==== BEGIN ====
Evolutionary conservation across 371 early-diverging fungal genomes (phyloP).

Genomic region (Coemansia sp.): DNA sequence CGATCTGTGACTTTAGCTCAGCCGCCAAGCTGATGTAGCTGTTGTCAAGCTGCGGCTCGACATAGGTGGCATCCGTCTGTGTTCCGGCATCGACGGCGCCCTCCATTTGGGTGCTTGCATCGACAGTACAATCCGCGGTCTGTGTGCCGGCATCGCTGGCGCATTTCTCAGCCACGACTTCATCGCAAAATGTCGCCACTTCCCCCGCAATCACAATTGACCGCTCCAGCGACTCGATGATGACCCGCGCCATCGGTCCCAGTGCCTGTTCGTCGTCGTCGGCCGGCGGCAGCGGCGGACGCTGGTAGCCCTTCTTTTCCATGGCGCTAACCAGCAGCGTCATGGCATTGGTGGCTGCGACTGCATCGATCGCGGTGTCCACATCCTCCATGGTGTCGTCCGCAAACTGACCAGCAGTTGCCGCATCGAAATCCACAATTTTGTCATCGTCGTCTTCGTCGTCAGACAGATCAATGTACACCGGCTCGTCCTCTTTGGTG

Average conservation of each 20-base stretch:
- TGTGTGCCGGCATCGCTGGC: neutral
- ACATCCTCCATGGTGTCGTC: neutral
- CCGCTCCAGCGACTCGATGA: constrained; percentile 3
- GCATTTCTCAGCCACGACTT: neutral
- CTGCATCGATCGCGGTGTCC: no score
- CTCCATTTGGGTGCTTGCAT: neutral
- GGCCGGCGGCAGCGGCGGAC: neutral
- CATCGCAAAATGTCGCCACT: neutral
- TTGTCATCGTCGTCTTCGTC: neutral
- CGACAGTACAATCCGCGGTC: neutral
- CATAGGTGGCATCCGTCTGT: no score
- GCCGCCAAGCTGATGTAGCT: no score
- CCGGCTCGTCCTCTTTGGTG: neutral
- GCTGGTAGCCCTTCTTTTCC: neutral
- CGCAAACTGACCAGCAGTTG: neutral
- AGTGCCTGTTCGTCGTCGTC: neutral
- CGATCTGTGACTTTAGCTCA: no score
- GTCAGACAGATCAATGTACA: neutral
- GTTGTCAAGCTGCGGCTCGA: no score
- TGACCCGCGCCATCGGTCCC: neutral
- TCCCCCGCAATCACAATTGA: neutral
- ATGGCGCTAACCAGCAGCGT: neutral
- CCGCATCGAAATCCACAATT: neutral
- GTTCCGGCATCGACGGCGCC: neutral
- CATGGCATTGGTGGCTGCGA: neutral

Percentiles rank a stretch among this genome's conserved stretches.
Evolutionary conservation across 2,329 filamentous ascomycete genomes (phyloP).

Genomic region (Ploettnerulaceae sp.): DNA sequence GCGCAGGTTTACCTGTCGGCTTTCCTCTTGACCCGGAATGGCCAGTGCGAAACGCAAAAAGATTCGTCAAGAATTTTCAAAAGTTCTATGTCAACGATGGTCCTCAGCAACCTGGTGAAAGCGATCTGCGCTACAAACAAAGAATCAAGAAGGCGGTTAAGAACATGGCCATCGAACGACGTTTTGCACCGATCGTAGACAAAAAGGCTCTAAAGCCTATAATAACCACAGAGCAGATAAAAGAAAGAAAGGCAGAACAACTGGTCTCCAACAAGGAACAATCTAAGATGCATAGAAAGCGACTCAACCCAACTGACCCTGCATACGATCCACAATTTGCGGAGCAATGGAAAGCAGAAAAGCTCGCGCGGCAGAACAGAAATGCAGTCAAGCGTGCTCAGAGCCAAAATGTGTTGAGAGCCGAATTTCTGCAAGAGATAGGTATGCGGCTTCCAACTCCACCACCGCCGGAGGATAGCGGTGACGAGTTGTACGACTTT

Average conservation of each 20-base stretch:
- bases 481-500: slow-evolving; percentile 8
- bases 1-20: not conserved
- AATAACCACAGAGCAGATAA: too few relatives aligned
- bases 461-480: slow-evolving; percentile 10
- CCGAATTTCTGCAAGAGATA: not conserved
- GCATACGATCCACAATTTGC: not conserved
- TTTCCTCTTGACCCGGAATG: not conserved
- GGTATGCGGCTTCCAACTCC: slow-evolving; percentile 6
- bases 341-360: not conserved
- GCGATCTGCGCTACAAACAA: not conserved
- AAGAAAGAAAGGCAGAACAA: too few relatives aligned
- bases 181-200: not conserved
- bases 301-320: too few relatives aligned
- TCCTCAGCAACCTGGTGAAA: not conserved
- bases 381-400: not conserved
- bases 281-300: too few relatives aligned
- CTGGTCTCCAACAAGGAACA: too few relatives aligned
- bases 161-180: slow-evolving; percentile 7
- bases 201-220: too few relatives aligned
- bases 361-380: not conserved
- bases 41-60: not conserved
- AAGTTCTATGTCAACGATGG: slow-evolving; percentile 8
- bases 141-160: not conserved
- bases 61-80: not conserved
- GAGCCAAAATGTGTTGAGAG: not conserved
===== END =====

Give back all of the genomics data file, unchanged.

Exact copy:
Evolutionary conservation across 371 early-diverging fungal genomes (phyloP).

Genomic region (Coemansia sp.): DNA sequence CGATCTGTGACTTTAGCTCAGCCGCCAAGCTGATGTAGCTGTTGTCAAGCTGCGGCTCGACATAGGTGGCATCCGTCTGTGTTCCGGCATCGACGGCGCCCTCCATTTGGGTGCTTGCATCGACAGTACAATCCGCGGTCTGTGTGCCGGCATCGCTGGCGCATTTCTCAGCCACGACTTCATCGCAAAATGTCGCCACTTCCCCCGCAATCACAATTGACCGCTCCAGCGACTCGATGATGACCCGCGCCATCGGTCCCAGTGCCTGTTCGTCGTCGTCGGCCGGCGGCAGCGGCGGACGCTGGTAGCCCTTCTTTTCCATGGCGCTAACCAGCAGCGTCATGGCATTGGTGGCTGCGACTGCATCGATCGCGGTGTCCACATCCTCCATGGTGTCGTCCGCAAACTGACCAGCAGTTGCCGCATCGAAATCCACAATTTTGTCATCGTCGTCTTCGTCGTCAGACAGATCAATGTACACCGGCTCGTCCTCTTTGGTG

Average conservation of each 20-base stretch:
- TGTGTGCCGGCATCGCTGGC: neutral
- ACATCCTCCATGGTGTCGTC: neutral
- CCGCTCCAGCGACTCGATGA: constrained; percentile 3
- GCATTTCTCAGCCACGACTT: neutral
- CTGCATCGATCGCGGTGTCC: no score
- CTCCATTTGGGTGCTTGCAT: neutral
- GGCCGGCGGCAGCGGCGGAC: neutral
- CATCGCAAAATGTCGCCACT: neutral
- TTGTCATCGTCGTCTTCGTC: neutral
- CGACAGTACAATCCGCGGTC: neutral
- CATAGGTGGCATCCGTCTGT: no score
- GCCGCCAAGCTGATGTAGCT: no score
- CCGGCTCGTCCTCTTTGGTG: neutral
- GCTGGTAGCCCTTCTTTTCC: neutral
- CGCAAACTGACCAGCAGTTG: neutral
- AGTGCCTGTTCGTCGTCGTC: neutral
- CGATCTGTGACTTTAGCTCA: no score
- GTCAGACAGATCAATGTACA: neutral
- GTTGTCAAGCTGCGGCTCGA: no score
- TGACCCGCGCCATCGGTCCC: neutral
- TCCCCCGCAATCACAATTGA: neutral
- ATGGCGCTAACCAGCAGCGT: neutral
- CCGCATCGAAATCCACAATT: neutral
- GTTCCGGCATCGACGGCGCC: neutral
- CATGGCATTGGTGGCTGCGA: neutral

Percentiles rank a stretch among this genome's conserved stretches.
Evolutionary conservation across 2,329 filamentous ascomycete genomes (phyloP).

Genomic region (Ploettnerulaceae sp.): DNA sequence GCGCAGGTTTACCTGTCGGCTTTCCTCTTGACCCGGAATGGCCAGTGCGAAACGCAAAAAGATTCGTCAAGAATTTTCAAAAGTTCTATGTCAACGATGGTCCTCAGCAACCTGGTGAAAGCGATCTGCGCTACAAACAAAGAATCAAGAAGGCGGTTAAGAACATGGCCATCGAACGACGTTTTGCACCGATCGTAGACAAAAAGGCTCTAAAGCCTATAATAACCACAGAGCAGATAAAAGAAAGAAAGGCAGAACAACTGGTCTCCAACAAGGAACAATCTAAGATGCATAGAAAGCGACTCAACCCAACTGACCCTGCATACGATCCACAATTTGCGGAGCAATGGAAAGCAGAAAAGCTCGCGCGGCAGAACAGAAATGCAGTCAAGCGTGCTCAGAGCCAAAATGTGTTGAGAGCCGAATTTCTGCAAGAGATAGGTATGCGGCTTCCAACTCCACCACCGCCGGAGGATAGCGGTGACGAGTTGTACGACTTT

Average conservation of each 20-base stretch:
- bases 481-500: slow-evolving; percentile 8
- bases 1-20: not conserved
- AATAACCACAGAGCAGATAA: too few relatives aligned
- bases 461-480: slow-evolving; percentile 10
- CCGAATTTCTGCAAGAGATA: not conserved
- GCATACGATCCACAATTTGC: not conserved
- TTTCCTCTTGACCCGGAATG: not conserved
- GGTATGCGGCTTCCAACTCC: slow-evolving; percentile 6
- bases 341-360: not conserved
- GCGATCTGCGCTACAAACAA: not conserved
- AAGAAAGAAAGGCAGAACAA: too few relatives aligned
- bases 181-200: not conserved
- bases 301-320: too few relatives aligned
- TCCTCAGCAACCTGGTGAAA: not conserved
- bases 381-400: not conserved
- bases 281-300: too few relatives aligned
- CTGGTCTCCAACAAGGAACA: too few relatives aligned
- bases 161-180: slow-evolving; percentile 7
- bases 201-220: too few relatives aligned
- bases 361-380: not conserved
- bases 41-60: not conserved
- AAGTTCTATGTCAACGATGG: slow-evolving; percentile 8
- bases 141-160: not conserved
- bases 61-80: not conserved
- GAGCCAAAATGTGTTGAGAG: not conserved